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In this book, Veselin Kesich examines the resurrection faith of the early Church, proceeding from an analysis of the idea of resurrection in pre-Christian and New Testament times, moving through the central events themselves and exploring their significance for all creation at all times.
A synthesis of doctrine, spirituality, and biblical scholarship applied to the similarities and differences between old and new revelation in the Bible.
Fr. Tarazi explains how the very concept of a New Testament "scripture" came into being, beginning with Paul's letters. Paul's death then left a void in the leadership of Gentile Christianity, which was still under attack by Jewish Christianity. In order to defend the faith as it was preached by Paul, some of his followers created what is now the Gospel of Mark.
What prompted Luke to write his two-volume work and why did he write it in two volumes? Why did Luke, who knew and used Mark as a source, believe a second gospel was necessary? Why is the Holy Spirit so much more prominent in Luke-Acts than it was in Mark? After giving the reader a clear overall picture of Luke and Acts, Tarazi devotes the remainder of the book to detailed exegesis.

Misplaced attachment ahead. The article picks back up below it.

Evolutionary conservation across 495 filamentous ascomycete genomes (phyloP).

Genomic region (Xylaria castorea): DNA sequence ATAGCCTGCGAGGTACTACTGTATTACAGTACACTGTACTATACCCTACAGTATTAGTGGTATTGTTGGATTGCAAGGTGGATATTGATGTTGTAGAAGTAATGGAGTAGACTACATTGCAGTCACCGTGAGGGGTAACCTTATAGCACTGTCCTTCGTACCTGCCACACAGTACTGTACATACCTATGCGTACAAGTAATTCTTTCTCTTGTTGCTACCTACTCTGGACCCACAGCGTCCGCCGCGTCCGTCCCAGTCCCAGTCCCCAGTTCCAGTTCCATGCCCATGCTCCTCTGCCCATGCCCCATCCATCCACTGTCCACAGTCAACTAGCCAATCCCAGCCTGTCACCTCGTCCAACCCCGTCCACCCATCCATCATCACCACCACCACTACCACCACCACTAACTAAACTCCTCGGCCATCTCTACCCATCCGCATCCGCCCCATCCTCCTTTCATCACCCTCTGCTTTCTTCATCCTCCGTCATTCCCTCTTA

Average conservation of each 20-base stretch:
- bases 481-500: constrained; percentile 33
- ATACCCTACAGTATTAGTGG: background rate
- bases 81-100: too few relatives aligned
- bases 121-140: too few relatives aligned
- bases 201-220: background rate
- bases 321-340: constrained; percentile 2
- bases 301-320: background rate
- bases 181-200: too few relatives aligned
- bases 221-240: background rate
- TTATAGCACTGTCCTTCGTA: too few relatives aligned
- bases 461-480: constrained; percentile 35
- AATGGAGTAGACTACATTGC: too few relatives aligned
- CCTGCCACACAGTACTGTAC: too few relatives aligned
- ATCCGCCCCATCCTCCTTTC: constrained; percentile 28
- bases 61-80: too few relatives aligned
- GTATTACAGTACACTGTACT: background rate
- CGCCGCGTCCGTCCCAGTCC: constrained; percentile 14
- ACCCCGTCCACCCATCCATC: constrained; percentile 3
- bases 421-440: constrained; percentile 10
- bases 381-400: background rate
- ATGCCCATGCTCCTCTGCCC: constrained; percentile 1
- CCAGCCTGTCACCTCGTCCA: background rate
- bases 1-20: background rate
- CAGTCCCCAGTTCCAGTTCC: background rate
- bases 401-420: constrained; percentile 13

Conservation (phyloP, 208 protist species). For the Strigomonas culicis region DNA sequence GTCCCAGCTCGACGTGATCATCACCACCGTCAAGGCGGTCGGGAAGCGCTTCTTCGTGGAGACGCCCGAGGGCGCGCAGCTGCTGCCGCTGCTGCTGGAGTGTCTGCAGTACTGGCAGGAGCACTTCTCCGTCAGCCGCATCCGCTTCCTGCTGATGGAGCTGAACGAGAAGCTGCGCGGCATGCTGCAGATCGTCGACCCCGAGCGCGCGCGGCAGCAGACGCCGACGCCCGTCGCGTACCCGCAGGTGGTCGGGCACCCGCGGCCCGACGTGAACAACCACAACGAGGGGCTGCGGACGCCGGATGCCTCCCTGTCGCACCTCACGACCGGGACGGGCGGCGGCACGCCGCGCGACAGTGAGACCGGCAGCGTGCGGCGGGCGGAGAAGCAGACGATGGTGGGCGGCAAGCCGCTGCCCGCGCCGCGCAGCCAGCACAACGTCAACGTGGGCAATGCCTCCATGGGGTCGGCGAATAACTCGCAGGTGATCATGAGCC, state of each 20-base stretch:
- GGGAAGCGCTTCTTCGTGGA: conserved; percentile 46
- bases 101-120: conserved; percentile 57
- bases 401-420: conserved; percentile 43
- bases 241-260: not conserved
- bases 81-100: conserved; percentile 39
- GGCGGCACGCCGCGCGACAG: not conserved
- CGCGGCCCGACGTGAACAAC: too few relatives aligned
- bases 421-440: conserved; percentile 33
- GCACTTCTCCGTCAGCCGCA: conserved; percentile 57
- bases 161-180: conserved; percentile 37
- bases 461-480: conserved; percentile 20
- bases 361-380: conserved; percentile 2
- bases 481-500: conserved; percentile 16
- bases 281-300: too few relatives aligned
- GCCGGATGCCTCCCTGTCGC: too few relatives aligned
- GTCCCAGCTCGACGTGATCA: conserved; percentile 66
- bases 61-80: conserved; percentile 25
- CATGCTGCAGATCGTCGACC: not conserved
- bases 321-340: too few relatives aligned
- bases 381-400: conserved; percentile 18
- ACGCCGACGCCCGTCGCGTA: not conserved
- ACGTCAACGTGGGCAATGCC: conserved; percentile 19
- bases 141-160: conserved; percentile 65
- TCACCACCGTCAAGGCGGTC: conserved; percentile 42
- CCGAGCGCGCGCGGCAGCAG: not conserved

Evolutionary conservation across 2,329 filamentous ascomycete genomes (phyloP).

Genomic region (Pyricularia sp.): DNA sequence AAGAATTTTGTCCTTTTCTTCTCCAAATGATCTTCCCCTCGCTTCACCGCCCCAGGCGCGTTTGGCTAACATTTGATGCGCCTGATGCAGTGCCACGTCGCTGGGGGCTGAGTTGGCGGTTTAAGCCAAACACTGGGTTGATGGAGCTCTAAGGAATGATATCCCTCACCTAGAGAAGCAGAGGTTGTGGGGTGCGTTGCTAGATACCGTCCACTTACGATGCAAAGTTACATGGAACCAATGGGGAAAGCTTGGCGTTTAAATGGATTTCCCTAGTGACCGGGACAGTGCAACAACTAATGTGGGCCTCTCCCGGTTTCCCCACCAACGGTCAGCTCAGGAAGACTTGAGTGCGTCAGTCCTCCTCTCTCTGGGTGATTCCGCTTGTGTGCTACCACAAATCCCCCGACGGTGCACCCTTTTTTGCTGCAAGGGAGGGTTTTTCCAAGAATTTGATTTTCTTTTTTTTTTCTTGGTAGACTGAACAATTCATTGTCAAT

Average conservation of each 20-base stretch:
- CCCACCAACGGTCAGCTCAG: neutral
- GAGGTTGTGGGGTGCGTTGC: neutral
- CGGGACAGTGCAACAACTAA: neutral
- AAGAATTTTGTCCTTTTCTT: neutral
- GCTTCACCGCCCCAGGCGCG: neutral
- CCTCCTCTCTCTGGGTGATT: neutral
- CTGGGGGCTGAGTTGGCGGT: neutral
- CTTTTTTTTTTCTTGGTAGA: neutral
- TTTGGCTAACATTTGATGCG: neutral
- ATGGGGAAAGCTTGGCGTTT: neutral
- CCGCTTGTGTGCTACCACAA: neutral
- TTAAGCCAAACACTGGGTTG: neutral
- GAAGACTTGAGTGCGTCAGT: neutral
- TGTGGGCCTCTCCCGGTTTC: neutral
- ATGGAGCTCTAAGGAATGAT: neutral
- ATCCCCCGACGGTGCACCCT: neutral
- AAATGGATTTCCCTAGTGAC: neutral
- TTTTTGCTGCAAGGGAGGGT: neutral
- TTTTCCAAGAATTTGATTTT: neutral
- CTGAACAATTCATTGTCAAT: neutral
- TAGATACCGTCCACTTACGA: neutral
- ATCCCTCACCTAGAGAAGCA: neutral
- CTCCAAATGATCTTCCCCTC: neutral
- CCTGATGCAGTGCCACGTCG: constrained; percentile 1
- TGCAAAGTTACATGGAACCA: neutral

This new edition has two completely new sections: one titled "The Rise and Formation of Scripture" and one titled "Toward the Gospel." Together they clarify the relationship between the Old and New Testaments and will help every reader understand why the New Testament cannot be understood except in the light of the Old.
Paul Tarazi's distinctive treatment of the prophetic books allows him to answer all of these and other key questions in the second volume of his trilogy of Old Testament Introductions. First examining in detail Amos as a prototype of all the prophets and then focusing solely on the unique message and characteristics of each of the others, he is able to treat important issues with a dept rarely attained in an introductory work.
Fr. Tarazi provides essential background un the language, history, and culture of those who first wrote, used, and edited these psalms, leading to sometimes surprising new understandings of common terms such as "king," "God," "Lord," and "righteousness." Along the way he explains how and why the psalms were used in prayer, and what we can learn about prayer itself.
Professor Kesich expertly addresses questions of anti-Semitism and the family quarrels between Jews and Christians in the historical context as well as explaining the trial of Jesus and the purpose of His suffering.
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